Today I walked on the mud-laden path by the river
Touched by the first soft breeze of spring
Rounding the bend, I saw them, the merganser pair, returned
He, so brilliant in contrast to the snowy bank; she, dappled in the sun.
Soon I will see them with their ducklings in tow, lines of downy darlings winding through the current
And then he will be gone…and it is only she I will watch, marshalling the troops in the months ahead.
I know that every time I see them I, with anxiety, will count them, one by one
Until the inevitable day that one, or three, will be missing, turned to tasty morsels for the snapping turtles who live below.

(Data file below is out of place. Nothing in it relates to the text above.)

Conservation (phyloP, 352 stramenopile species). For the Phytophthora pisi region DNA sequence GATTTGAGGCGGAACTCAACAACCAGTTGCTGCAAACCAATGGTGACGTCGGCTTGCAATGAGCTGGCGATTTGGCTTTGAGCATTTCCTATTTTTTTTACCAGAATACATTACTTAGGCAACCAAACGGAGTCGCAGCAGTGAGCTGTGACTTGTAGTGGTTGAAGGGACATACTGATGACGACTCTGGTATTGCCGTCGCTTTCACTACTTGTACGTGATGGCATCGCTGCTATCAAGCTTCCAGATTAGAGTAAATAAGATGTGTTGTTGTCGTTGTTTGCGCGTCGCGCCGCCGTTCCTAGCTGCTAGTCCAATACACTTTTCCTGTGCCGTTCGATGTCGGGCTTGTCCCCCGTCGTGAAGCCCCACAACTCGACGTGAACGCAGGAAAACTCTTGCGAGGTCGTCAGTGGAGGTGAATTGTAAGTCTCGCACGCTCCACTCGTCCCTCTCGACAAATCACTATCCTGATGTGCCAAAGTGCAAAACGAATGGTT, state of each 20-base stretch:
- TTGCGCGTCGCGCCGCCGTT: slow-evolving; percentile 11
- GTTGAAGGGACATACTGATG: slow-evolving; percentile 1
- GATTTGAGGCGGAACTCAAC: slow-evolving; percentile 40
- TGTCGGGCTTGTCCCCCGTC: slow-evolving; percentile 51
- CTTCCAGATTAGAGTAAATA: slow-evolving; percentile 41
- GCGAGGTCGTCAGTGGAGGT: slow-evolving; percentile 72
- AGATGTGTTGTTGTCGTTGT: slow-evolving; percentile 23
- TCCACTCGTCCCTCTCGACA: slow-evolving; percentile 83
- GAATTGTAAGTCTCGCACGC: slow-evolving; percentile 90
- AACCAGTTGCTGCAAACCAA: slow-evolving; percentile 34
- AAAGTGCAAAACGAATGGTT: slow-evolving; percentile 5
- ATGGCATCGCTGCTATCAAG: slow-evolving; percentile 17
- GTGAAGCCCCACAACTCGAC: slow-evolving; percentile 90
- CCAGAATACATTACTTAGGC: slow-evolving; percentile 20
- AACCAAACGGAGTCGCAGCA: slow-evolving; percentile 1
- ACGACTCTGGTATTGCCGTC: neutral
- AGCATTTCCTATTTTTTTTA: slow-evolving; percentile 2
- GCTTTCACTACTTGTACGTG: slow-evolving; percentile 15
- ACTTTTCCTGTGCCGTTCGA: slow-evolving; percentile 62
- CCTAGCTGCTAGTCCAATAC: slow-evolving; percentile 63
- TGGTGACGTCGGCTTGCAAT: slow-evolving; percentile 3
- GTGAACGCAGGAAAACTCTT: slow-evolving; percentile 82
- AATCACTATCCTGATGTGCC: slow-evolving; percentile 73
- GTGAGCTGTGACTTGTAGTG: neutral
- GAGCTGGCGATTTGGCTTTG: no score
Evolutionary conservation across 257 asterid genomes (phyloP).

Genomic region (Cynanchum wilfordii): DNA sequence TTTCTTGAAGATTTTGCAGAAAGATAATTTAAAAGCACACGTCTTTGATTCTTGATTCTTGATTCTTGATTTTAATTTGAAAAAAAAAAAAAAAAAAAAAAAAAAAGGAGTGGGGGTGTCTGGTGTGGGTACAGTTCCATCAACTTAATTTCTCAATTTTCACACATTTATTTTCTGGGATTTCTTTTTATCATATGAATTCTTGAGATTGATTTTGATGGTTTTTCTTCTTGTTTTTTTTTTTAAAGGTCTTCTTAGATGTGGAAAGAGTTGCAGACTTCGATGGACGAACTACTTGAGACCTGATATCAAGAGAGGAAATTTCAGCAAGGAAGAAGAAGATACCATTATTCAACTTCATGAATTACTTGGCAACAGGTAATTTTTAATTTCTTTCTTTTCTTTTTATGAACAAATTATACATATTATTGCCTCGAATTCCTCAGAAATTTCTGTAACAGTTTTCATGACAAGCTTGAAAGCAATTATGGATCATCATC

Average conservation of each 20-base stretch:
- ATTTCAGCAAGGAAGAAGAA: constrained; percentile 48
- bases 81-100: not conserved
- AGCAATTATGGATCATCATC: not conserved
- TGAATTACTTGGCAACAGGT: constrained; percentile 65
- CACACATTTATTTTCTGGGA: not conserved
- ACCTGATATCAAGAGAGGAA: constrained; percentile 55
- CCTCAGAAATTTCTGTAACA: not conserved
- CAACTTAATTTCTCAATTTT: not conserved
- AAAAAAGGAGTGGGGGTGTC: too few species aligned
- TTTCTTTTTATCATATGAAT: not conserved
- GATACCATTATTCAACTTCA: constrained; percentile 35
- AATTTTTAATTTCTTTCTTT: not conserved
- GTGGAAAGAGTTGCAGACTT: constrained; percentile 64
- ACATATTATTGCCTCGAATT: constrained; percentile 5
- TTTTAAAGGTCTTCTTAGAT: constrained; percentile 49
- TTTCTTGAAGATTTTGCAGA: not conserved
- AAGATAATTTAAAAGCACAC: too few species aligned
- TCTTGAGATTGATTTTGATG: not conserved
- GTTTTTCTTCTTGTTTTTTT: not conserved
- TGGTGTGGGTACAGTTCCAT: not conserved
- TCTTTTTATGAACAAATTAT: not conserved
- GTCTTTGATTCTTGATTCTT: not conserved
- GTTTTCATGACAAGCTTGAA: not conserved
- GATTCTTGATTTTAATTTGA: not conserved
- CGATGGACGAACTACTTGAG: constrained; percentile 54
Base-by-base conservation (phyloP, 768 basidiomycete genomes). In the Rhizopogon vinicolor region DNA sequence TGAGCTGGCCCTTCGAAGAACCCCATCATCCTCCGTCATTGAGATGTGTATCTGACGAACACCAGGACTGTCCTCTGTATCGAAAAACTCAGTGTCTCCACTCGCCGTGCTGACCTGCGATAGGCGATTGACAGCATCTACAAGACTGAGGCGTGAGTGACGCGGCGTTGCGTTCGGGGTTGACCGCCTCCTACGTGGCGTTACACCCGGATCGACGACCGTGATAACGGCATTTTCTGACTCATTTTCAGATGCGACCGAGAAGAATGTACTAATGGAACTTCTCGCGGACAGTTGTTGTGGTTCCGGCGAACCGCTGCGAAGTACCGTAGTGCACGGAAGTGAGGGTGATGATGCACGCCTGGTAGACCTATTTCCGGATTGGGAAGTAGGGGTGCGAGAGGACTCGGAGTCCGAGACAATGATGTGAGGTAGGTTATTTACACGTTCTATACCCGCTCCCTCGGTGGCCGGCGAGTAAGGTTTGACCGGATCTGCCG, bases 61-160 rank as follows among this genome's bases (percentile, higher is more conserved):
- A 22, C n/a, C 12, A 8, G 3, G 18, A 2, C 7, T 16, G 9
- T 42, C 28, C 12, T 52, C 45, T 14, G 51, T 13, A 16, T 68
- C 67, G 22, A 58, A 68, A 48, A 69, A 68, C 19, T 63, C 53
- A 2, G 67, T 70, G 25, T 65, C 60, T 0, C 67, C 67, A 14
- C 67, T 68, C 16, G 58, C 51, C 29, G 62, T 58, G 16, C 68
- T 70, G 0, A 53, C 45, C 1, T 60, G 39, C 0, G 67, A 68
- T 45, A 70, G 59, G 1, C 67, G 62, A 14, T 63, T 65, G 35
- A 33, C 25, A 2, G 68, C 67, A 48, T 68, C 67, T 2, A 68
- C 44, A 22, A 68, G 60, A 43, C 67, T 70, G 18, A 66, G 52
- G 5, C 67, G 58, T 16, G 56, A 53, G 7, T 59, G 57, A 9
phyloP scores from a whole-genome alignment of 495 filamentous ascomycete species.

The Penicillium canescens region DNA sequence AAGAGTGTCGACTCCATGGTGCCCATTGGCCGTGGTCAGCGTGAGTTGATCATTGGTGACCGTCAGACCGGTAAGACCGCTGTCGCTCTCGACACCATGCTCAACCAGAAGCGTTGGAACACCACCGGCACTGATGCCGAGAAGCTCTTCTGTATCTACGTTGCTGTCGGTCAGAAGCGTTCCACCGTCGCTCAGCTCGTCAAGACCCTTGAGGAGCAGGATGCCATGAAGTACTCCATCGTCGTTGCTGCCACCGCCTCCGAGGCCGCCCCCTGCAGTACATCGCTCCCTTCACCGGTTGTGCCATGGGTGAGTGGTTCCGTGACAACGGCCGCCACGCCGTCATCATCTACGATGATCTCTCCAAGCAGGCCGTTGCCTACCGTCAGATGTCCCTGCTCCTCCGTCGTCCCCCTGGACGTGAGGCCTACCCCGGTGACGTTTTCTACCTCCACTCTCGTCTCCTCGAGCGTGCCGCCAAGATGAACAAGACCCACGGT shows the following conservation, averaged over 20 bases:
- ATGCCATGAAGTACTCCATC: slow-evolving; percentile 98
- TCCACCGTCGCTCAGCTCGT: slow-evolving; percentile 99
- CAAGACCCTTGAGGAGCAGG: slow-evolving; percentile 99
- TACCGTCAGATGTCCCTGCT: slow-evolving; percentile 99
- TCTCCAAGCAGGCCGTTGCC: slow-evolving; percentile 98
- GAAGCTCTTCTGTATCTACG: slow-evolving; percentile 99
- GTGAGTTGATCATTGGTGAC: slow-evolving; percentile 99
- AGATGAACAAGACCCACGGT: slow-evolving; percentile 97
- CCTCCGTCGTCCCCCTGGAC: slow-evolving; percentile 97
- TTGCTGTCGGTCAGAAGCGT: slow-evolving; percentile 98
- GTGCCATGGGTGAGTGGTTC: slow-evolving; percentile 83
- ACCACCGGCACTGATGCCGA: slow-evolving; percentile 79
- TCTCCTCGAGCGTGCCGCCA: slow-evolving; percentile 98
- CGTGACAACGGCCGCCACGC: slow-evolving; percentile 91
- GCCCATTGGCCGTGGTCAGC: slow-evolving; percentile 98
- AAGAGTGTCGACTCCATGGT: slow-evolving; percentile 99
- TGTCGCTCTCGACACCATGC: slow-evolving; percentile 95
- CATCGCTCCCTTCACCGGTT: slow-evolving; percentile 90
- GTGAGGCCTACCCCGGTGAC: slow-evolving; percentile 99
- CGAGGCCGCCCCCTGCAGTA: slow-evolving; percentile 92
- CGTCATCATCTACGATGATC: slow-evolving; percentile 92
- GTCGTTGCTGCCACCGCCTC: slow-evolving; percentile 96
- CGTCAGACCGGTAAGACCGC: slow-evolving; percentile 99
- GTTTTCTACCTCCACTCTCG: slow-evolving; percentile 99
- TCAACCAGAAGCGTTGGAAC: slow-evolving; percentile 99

Does she ever berate herself for being less than the mother she hoped to be?
Regret that one careless foray into enemy territory, or her failure to corral them as tightly as she could, or perhaps that idle gaze at the river’s sparkle that lasted a bit too long, causing her to lose sight of her charge at just the wrong moment?
My children have survived to adulthood but I claim no freedom from regrets.
My moments of lost control, decisions made based on fear of being judged, saying too much, or more often, not enough.
We follow the same Darwinian call, this merganser mother and I.
Yet next year she will find her mate again and start the journey over.
Perhaps next spring I will walk the path with my children
And we will find the mergansers together.